Read the terms when it comes to car finance

Financial advice from Grainne McGuinness

Car finance hit the headlines with the news that the Competition and Consumer Protection Commission (CCPC) is undertaking a study into personal contract plans (PCPs). The CCPC said PCPs, increasingly popular with Irish drivers, “are relatively new and complex and we want to examine the experiences of consumers”. Some elements of the study are around regulation of PCPs, both in terms of the companies offering the deals and those selling them in the garage.

But, given their rise in popularity, the CCPC is also concerned with the terms motorists are being offered and how well they are being explained.

Spokeswoman Áine Carroll said: “We want to better gauge customers’ understanding of these products.”

The Society of the Irish Motor Industry (SIMI) has welcomed the review. Deputy director general Brian Cooke said: “I think it is very important for our industry that our customers and regulators are confident in the products we sell, whether they be the cars themselves or the finance attached.”

Explaining PCPs is a topic that has cropped up regularly in recent years. Estimates of what percentage of new cars are financed using them varies from 30% to 70% of the market ,but there are a lot of Irish people currently tied into these deals. So should they be concerned?

Ms Carroll said the CCPC is not saying these deals are necessarily bad but added: “If the coverage this week prompted someone to take out their agreement and read when they never did before, that would be a good thing. Every time we as consumers enter any type of agreements we are met with this wall of paper and it can be so hard to understand what the most important points are.”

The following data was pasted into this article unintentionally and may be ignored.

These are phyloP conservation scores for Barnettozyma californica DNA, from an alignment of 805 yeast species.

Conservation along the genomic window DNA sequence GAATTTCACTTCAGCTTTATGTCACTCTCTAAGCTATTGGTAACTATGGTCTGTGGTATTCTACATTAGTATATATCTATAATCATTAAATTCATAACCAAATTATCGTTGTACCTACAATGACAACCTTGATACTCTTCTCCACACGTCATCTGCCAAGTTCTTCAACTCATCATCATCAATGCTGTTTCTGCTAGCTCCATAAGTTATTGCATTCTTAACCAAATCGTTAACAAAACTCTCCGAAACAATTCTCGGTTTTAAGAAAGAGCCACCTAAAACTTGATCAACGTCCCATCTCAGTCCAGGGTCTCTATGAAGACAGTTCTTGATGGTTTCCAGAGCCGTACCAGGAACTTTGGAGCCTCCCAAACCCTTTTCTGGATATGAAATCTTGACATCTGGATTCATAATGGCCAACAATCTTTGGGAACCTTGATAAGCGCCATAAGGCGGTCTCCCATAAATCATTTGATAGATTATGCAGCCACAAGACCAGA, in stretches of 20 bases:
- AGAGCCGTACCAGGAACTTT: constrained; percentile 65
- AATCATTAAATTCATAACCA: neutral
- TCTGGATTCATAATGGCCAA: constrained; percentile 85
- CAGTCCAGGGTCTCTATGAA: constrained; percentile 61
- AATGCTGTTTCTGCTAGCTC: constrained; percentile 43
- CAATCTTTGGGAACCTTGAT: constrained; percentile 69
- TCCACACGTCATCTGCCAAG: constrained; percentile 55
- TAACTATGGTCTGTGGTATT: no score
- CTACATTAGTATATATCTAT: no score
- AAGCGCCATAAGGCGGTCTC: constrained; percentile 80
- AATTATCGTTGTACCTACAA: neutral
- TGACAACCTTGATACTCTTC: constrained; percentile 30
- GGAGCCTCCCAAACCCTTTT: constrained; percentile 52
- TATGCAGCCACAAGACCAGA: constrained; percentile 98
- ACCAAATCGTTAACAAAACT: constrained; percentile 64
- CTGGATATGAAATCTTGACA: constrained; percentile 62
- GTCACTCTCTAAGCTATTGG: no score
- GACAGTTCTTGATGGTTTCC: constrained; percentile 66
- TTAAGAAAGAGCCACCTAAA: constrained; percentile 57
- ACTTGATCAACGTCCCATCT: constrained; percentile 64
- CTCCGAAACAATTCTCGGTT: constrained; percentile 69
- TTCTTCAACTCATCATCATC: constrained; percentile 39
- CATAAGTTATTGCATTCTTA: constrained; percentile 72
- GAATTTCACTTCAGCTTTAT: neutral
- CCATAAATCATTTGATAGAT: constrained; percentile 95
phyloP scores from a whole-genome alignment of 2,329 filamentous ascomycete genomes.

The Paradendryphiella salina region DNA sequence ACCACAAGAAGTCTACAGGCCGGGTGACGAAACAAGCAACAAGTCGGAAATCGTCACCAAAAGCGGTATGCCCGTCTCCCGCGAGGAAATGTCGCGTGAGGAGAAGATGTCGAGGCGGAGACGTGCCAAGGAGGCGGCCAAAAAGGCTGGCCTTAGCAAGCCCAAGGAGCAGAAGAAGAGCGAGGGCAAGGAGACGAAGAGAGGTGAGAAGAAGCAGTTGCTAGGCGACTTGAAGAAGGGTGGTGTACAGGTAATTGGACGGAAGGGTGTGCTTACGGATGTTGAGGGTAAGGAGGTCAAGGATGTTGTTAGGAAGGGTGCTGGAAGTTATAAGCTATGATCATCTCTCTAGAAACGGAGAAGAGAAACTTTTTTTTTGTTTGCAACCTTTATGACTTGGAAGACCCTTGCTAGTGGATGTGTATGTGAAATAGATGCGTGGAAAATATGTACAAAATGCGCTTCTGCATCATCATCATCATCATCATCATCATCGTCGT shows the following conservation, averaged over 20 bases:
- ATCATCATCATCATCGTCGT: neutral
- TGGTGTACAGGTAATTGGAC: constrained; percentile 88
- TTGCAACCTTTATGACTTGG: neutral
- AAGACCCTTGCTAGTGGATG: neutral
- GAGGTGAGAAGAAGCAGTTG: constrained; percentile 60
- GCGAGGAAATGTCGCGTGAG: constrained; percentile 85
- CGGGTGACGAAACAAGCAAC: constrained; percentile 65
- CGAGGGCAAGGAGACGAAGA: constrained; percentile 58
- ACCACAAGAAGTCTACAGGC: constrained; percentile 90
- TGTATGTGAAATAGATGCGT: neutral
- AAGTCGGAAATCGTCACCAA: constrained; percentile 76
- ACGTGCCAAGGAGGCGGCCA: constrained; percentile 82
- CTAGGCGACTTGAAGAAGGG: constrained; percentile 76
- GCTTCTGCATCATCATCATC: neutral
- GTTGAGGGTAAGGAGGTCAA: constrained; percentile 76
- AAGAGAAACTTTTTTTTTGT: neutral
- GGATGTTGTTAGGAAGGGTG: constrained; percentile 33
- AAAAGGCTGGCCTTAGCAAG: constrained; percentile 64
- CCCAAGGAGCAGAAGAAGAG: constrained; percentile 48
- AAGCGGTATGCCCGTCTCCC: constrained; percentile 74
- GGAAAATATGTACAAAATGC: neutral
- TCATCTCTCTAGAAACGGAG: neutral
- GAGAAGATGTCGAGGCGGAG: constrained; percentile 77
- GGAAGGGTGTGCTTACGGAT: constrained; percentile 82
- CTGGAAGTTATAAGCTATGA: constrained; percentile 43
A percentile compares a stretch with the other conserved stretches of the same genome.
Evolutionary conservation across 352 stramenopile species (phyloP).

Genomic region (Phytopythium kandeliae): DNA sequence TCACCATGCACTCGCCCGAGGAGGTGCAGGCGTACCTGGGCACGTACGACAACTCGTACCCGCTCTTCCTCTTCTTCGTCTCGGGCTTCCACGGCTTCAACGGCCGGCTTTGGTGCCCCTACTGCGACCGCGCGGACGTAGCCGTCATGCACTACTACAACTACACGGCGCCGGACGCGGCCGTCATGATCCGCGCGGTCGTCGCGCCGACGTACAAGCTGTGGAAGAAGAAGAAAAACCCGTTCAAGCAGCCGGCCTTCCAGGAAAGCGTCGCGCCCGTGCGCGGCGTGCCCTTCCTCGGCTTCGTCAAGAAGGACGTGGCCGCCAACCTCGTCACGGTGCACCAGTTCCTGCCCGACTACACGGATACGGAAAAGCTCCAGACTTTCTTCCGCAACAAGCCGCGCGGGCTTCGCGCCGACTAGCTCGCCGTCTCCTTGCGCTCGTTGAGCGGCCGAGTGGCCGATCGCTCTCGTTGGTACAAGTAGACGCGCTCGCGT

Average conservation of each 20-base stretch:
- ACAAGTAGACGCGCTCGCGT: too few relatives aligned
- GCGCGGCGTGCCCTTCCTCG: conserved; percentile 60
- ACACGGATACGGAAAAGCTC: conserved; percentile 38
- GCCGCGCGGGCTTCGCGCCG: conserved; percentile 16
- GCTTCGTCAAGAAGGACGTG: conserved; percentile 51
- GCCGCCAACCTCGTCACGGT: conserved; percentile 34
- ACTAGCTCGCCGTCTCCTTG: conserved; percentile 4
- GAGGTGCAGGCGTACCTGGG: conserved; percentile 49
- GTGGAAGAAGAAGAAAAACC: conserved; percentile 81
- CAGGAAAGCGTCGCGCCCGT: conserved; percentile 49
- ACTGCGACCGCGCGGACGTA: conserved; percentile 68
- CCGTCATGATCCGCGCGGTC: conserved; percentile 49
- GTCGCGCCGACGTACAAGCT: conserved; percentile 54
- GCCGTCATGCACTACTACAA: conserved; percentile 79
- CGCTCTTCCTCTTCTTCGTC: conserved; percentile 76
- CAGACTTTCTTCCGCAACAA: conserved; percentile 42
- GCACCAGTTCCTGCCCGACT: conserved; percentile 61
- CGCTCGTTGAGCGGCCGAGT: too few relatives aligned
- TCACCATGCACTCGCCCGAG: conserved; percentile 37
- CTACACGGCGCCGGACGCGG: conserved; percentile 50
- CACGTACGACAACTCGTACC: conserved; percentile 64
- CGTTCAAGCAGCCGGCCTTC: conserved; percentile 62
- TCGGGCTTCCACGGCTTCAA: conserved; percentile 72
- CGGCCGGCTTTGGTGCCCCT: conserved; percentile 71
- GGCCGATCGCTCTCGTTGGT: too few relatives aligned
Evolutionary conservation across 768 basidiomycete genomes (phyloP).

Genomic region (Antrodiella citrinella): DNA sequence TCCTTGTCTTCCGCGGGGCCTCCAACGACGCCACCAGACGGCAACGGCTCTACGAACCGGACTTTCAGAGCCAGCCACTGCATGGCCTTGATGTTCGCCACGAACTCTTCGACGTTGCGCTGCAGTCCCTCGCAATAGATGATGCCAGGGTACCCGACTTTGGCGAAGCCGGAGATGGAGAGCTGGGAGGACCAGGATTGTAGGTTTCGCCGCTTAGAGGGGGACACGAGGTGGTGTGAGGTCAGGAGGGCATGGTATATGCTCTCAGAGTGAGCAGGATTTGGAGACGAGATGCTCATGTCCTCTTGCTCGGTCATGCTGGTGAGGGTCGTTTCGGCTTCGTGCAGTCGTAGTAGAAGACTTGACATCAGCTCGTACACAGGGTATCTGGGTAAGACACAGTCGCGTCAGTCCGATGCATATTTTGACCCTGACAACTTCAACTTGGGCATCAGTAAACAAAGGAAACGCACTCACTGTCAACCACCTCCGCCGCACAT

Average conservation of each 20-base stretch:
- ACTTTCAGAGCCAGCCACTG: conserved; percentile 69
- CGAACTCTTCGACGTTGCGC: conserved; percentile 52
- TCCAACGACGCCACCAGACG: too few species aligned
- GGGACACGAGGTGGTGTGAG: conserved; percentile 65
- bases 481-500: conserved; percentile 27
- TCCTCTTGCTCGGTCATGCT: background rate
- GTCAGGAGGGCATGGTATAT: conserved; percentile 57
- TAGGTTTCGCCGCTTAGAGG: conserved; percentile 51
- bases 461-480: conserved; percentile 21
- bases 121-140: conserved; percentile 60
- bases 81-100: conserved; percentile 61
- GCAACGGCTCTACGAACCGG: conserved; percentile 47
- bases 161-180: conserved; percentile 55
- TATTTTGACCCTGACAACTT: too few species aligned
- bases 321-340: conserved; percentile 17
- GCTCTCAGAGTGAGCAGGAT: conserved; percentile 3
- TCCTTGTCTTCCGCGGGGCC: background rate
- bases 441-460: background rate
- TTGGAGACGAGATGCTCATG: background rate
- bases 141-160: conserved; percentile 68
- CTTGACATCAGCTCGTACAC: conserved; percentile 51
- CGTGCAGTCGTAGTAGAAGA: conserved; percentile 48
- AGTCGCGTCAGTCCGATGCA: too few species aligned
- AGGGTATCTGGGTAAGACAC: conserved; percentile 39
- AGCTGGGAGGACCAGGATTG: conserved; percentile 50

The important parts of a PCP arrangement are the deposit/trade-in, the repayments, and the guaranteed minimum future value (GMFV). After you make your scheduled repayments, you then decide to pay the GMFV and buy the car at the end of deal, walk away or roll over into a new deal.

The advantage of PCPs is that motorists can drive new cars with much lower repayments than if they took out a traditional loan. They are popular with consumers for this reason and Mr Cooke believes this is fine once buyers understand the details.

“I think generally speaking they are a good product,” he said. “People should have been sold them on the basis that effectively they are paying for the use of the vehicle and as long as they keep within the terms of the deal in terms of mileage and the upkeep of the vehicle, when it reaches the end of the term they should not have any major concern.

“If there is any significant drop in terms of used car residual values it is actually the dealer or the bank who have to underwrite that. The customer is not underwriting the value of the vehicle.”

This is true insofar as the customer can only be liable for the GMFV once they keep to the terms. But Ms Carroll says that if second-hand prices drop, customers who hoped to have equity to use as deposit for a new deal could be disappointed.

The CCPC is keen to investigate if terms are being made clear. There is no question these deals come with a number of important conditions. There will be an agreed maximum mileage as part of the deal which if exceeded could affect the GMFV. For this reason they are best suited to people who can be very sure about the amount of driving they will do during the lifetime of the loan.

Motorists will also generally be required to service the car at a main dealer and will not be permitted to modify the vehicle. With set repayments and GMFV, they are also somewhat inflexible financially, perfectly fine once your income is stable, but potentially a problem if the unexpected happens.

Asked if he saw any danger of the study being the end of PCPs, Mr Cooke said: “No, I don’t think so. I would anticipate there will be increased oversight and I don’t think that’s necessarily a bad thing.”

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